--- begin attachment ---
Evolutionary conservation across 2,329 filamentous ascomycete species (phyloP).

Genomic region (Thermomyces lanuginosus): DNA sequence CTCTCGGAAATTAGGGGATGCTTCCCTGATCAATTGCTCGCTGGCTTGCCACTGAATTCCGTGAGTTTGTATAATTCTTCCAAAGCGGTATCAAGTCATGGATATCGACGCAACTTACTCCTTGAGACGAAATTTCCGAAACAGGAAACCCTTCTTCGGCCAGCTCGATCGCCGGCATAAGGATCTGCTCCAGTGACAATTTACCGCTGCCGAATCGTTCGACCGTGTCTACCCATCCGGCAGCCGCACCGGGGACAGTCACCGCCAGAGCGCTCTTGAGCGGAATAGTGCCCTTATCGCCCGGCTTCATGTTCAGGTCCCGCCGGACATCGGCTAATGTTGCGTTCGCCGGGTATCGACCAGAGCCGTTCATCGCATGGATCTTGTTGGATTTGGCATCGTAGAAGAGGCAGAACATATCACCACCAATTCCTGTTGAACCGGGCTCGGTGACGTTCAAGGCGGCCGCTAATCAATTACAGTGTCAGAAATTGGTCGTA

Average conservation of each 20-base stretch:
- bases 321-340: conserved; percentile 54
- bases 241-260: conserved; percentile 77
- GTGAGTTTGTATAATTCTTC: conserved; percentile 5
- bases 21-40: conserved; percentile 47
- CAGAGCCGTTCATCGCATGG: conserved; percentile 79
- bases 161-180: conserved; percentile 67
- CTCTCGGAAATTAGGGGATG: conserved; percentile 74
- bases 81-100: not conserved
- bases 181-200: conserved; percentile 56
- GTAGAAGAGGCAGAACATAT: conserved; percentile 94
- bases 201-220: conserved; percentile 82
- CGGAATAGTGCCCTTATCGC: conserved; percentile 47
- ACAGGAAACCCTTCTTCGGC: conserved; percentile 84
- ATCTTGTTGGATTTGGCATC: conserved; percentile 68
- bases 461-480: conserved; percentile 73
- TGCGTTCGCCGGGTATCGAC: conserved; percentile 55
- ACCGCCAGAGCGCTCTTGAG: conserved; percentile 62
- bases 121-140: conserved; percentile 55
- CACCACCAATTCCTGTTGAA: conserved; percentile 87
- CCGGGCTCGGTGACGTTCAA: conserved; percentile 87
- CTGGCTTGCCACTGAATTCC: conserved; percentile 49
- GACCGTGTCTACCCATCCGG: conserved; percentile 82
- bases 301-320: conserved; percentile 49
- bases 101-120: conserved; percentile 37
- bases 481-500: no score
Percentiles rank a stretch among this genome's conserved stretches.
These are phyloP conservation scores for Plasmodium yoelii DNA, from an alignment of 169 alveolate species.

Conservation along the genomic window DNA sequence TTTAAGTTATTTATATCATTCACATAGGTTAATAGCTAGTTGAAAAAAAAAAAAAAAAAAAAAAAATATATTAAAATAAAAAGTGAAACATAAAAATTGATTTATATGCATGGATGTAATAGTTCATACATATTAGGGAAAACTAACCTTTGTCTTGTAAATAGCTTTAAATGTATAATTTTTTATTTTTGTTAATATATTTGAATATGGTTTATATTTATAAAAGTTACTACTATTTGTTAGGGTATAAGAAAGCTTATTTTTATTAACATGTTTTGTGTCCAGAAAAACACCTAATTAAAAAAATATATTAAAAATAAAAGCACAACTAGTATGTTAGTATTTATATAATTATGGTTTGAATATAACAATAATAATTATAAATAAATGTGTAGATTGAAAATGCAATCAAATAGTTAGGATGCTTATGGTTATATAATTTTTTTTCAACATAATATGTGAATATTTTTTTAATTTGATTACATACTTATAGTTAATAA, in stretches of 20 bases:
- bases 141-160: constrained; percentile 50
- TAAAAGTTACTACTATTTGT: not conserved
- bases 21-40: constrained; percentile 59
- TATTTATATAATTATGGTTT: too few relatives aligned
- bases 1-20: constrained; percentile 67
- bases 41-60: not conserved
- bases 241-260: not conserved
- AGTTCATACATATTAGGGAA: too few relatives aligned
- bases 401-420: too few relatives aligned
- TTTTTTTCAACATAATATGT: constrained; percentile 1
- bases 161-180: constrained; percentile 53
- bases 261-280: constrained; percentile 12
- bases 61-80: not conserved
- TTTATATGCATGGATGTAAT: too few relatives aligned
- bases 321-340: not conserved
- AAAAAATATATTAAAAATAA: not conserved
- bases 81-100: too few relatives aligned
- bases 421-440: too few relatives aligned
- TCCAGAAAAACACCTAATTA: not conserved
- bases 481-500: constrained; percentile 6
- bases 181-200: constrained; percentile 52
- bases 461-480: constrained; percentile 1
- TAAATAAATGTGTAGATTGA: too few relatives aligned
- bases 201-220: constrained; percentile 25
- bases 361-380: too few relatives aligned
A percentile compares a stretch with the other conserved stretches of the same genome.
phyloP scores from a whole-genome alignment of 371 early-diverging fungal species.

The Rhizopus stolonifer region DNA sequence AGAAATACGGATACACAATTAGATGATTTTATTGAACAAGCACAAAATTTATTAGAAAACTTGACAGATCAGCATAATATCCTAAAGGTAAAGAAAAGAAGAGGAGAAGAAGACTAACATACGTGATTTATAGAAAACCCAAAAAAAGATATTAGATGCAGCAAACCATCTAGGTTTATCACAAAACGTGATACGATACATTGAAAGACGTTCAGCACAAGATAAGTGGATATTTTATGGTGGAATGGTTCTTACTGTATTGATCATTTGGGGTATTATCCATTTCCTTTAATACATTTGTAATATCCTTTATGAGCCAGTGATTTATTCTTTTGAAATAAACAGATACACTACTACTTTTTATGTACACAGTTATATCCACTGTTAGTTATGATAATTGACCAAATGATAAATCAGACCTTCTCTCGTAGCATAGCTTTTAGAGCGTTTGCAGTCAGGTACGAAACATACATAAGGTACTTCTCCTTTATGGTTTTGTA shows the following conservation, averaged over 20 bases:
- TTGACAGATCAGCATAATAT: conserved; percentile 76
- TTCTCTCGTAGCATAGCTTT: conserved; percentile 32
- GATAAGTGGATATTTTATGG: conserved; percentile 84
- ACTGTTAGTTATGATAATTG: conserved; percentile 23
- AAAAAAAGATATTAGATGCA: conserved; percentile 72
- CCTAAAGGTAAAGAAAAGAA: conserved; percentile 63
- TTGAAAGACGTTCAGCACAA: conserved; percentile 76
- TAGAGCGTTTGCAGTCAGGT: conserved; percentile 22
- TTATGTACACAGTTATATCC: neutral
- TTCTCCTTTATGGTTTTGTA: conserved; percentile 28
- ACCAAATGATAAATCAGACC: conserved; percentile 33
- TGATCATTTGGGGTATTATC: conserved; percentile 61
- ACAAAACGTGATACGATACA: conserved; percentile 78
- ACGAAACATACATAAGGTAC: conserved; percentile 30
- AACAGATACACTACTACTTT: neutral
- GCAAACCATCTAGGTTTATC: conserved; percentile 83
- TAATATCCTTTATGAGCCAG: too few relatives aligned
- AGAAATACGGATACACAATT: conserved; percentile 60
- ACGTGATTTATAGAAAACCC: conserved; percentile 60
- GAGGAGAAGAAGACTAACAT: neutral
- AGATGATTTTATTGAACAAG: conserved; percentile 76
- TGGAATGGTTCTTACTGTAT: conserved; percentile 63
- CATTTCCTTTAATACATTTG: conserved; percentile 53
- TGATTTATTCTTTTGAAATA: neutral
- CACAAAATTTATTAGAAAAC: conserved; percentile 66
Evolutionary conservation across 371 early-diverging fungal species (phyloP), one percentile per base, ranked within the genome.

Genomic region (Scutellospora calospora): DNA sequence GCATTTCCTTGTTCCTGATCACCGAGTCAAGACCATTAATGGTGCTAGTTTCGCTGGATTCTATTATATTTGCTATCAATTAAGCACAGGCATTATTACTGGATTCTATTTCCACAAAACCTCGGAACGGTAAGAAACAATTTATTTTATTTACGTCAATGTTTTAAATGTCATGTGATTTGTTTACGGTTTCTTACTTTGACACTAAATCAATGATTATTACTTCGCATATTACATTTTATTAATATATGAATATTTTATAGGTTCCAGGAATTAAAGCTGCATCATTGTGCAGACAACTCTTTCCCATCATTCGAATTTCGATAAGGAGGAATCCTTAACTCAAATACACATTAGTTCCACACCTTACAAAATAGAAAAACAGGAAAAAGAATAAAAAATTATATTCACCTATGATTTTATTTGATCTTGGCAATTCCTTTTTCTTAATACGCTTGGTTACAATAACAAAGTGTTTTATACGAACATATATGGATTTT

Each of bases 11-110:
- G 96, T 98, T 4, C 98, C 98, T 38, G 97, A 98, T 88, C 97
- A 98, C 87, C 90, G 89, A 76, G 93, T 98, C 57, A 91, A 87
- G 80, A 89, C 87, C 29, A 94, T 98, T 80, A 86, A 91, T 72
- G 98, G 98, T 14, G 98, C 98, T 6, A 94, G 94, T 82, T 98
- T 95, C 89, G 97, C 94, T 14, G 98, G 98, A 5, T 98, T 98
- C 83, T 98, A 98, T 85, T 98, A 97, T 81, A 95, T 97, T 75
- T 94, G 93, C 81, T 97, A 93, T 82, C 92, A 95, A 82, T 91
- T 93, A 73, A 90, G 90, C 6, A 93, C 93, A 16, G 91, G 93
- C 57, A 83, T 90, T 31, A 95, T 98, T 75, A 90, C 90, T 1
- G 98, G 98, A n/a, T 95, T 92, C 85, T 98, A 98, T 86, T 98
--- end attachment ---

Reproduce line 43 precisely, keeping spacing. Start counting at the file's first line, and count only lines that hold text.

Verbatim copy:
- bases 261-280: constrained; percentile 12